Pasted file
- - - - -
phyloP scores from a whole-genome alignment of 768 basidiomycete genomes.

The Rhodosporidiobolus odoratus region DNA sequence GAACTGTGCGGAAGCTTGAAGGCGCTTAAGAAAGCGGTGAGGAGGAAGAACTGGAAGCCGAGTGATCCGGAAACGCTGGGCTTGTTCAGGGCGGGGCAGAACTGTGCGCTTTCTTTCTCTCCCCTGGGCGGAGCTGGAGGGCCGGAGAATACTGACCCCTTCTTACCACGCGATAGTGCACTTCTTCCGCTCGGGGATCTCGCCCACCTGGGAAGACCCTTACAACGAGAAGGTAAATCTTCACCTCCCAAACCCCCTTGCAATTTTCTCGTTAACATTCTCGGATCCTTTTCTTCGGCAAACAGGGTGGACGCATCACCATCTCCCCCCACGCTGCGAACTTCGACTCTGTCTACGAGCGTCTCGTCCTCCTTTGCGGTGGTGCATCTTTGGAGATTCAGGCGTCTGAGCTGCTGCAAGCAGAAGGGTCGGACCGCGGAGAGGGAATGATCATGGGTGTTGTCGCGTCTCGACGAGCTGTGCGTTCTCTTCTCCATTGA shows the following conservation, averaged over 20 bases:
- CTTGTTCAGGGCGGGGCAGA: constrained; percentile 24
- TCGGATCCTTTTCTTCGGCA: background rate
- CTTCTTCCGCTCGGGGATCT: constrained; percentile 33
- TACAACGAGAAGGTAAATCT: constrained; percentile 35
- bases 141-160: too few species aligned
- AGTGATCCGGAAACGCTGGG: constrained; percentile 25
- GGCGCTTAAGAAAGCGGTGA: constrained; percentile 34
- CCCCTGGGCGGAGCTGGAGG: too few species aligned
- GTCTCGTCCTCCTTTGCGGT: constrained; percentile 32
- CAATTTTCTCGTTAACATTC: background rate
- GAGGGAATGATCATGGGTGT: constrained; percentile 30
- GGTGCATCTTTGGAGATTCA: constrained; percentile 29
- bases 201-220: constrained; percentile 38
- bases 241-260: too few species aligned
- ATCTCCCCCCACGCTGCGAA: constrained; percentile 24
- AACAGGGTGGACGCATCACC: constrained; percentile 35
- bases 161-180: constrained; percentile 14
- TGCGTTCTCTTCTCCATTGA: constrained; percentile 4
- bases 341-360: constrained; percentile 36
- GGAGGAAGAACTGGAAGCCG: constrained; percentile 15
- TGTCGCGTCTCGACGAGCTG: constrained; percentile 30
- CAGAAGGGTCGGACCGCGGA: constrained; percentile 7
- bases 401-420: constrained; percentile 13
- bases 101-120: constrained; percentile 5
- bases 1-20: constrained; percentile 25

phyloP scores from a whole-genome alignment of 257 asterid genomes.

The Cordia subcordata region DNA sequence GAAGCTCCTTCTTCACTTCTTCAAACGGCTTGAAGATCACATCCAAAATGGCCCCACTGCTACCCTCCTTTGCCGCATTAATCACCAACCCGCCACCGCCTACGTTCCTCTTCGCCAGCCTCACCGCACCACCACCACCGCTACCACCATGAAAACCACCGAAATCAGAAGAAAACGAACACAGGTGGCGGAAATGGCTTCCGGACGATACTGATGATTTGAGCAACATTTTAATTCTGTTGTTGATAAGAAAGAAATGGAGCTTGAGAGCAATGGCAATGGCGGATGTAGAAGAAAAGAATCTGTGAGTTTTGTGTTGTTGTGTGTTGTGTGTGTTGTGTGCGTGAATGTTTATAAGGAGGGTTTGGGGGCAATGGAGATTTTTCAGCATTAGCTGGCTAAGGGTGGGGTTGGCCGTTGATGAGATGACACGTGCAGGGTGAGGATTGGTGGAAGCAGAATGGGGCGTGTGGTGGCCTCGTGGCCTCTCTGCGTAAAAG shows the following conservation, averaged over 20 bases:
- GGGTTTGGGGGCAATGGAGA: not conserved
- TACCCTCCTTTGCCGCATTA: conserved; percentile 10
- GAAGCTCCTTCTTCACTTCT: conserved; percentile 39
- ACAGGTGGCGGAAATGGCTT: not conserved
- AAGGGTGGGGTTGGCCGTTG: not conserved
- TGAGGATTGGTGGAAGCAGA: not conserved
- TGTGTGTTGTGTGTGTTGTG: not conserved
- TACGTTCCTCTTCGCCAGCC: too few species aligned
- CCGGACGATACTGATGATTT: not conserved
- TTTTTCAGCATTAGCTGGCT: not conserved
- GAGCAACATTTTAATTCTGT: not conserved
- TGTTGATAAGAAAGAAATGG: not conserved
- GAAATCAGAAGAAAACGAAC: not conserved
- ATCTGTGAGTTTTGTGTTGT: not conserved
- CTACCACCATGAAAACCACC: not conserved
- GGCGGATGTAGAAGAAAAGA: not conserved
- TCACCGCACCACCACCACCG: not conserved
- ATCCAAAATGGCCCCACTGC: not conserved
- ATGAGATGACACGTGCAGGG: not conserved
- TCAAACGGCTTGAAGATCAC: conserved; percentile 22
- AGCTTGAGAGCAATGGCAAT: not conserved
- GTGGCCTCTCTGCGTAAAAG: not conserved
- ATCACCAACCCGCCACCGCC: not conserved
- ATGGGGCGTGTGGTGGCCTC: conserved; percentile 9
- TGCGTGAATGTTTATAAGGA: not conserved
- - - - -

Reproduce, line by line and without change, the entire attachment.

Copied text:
phyloP scores from a whole-genome alignment of 768 basidiomycete genomes.

The Rhodosporidiobolus odoratus region DNA sequence GAACTGTGCGGAAGCTTGAAGGCGCTTAAGAAAGCGGTGAGGAGGAAGAACTGGAAGCCGAGTGATCCGGAAACGCTGGGCTTGTTCAGGGCGGGGCAGAACTGTGCGCTTTCTTTCTCTCCCCTGGGCGGAGCTGGAGGGCCGGAGAATACTGACCCCTTCTTACCACGCGATAGTGCACTTCTTCCGCTCGGGGATCTCGCCCACCTGGGAAGACCCTTACAACGAGAAGGTAAATCTTCACCTCCCAAACCCCCTTGCAATTTTCTCGTTAACATTCTCGGATCCTTTTCTTCGGCAAACAGGGTGGACGCATCACCATCTCCCCCCACGCTGCGAACTTCGACTCTGTCTACGAGCGTCTCGTCCTCCTTTGCGGTGGTGCATCTTTGGAGATTCAGGCGTCTGAGCTGCTGCAAGCAGAAGGGTCGGACCGCGGAGAGGGAATGATCATGGGTGTTGTCGCGTCTCGACGAGCTGTGCGTTCTCTTCTCCATTGA shows the following conservation, averaged over 20 bases:
- CTTGTTCAGGGCGGGGCAGA: constrained; percentile 24
- TCGGATCCTTTTCTTCGGCA: background rate
- CTTCTTCCGCTCGGGGATCT: constrained; percentile 33
- TACAACGAGAAGGTAAATCT: constrained; percentile 35
- bases 141-160: too few species aligned
- AGTGATCCGGAAACGCTGGG: constrained; percentile 25
- GGCGCTTAAGAAAGCGGTGA: constrained; percentile 34
- CCCCTGGGCGGAGCTGGAGG: too few species aligned
- GTCTCGTCCTCCTTTGCGGT: constrained; percentile 32
- CAATTTTCTCGTTAACATTC: background rate
- GAGGGAATGATCATGGGTGT: constrained; percentile 30
- GGTGCATCTTTGGAGATTCA: constrained; percentile 29
- bases 201-220: constrained; percentile 38
- bases 241-260: too few species aligned
- ATCTCCCCCCACGCTGCGAA: constrained; percentile 24
- AACAGGGTGGACGCATCACC: constrained; percentile 35
- bases 161-180: constrained; percentile 14
- TGCGTTCTCTTCTCCATTGA: constrained; percentile 4
- bases 341-360: constrained; percentile 36
- GGAGGAAGAACTGGAAGCCG: constrained; percentile 15
- TGTCGCGTCTCGACGAGCTG: constrained; percentile 30
- CAGAAGGGTCGGACCGCGGA: constrained; percentile 7
- bases 401-420: constrained; percentile 13
- bases 101-120: constrained; percentile 5
- bases 1-20: constrained; percentile 25

phyloP scores from a whole-genome alignment of 257 asterid genomes.

The Cordia subcordata region DNA sequence GAAGCTCCTTCTTCACTTCTTCAAACGGCTTGAAGATCACATCCAAAATGGCCCCACTGCTACCCTCCTTTGCCGCATTAATCACCAACCCGCCACCGCCTACGTTCCTCTTCGCCAGCCTCACCGCACCACCACCACCGCTACCACCATGAAAACCACCGAAATCAGAAGAAAACGAACACAGGTGGCGGAAATGGCTTCCGGACGATACTGATGATTTGAGCAACATTTTAATTCTGTTGTTGATAAGAAAGAAATGGAGCTTGAGAGCAATGGCAATGGCGGATGTAGAAGAAAAGAATCTGTGAGTTTTGTGTTGTTGTGTGTTGTGTGTGTTGTGTGCGTGAATGTTTATAAGGAGGGTTTGGGGGCAATGGAGATTTTTCAGCATTAGCTGGCTAAGGGTGGGGTTGGCCGTTGATGAGATGACACGTGCAGGGTGAGGATTGGTGGAAGCAGAATGGGGCGTGTGGTGGCCTCGTGGCCTCTCTGCGTAAAAG shows the following conservation, averaged over 20 bases:
- GGGTTTGGGGGCAATGGAGA: not conserved
- TACCCTCCTTTGCCGCATTA: conserved; percentile 10
- GAAGCTCCTTCTTCACTTCT: conserved; percentile 39
- ACAGGTGGCGGAAATGGCTT: not conserved
- AAGGGTGGGGTTGGCCGTTG: not conserved
- TGAGGATTGGTGGAAGCAGA: not conserved
- TGTGTGTTGTGTGTGTTGTG: not conserved
- TACGTTCCTCTTCGCCAGCC: too few species aligned
- CCGGACGATACTGATGATTT: not conserved
- TTTTTCAGCATTAGCTGGCT: not conserved
- GAGCAACATTTTAATTCTGT: not conserved
- TGTTGATAAGAAAGAAATGG: not conserved
- GAAATCAGAAGAAAACGAAC: not conserved
- ATCTGTGAGTTTTGTGTTGT: not conserved
- CTACCACCATGAAAACCACC: not conserved
- GGCGGATGTAGAAGAAAAGA: not conserved
- TCACCGCACCACCACCACCG: not conserved
- ATCCAAAATGGCCCCACTGC: not conserved
- ATGAGATGACACGTGCAGGG: not conserved
- TCAAACGGCTTGAAGATCAC: conserved; percentile 22
- AGCTTGAGAGCAATGGCAAT: not conserved
- GTGGCCTCTCTGCGTAAAAG: not conserved
- ATCACCAACCCGCCACCGCC: not conserved
- ATGGGGCGTGTGGTGGCCTC: conserved; percentile 9
- TGCGTGAATGTTTATAAGGA: not conserved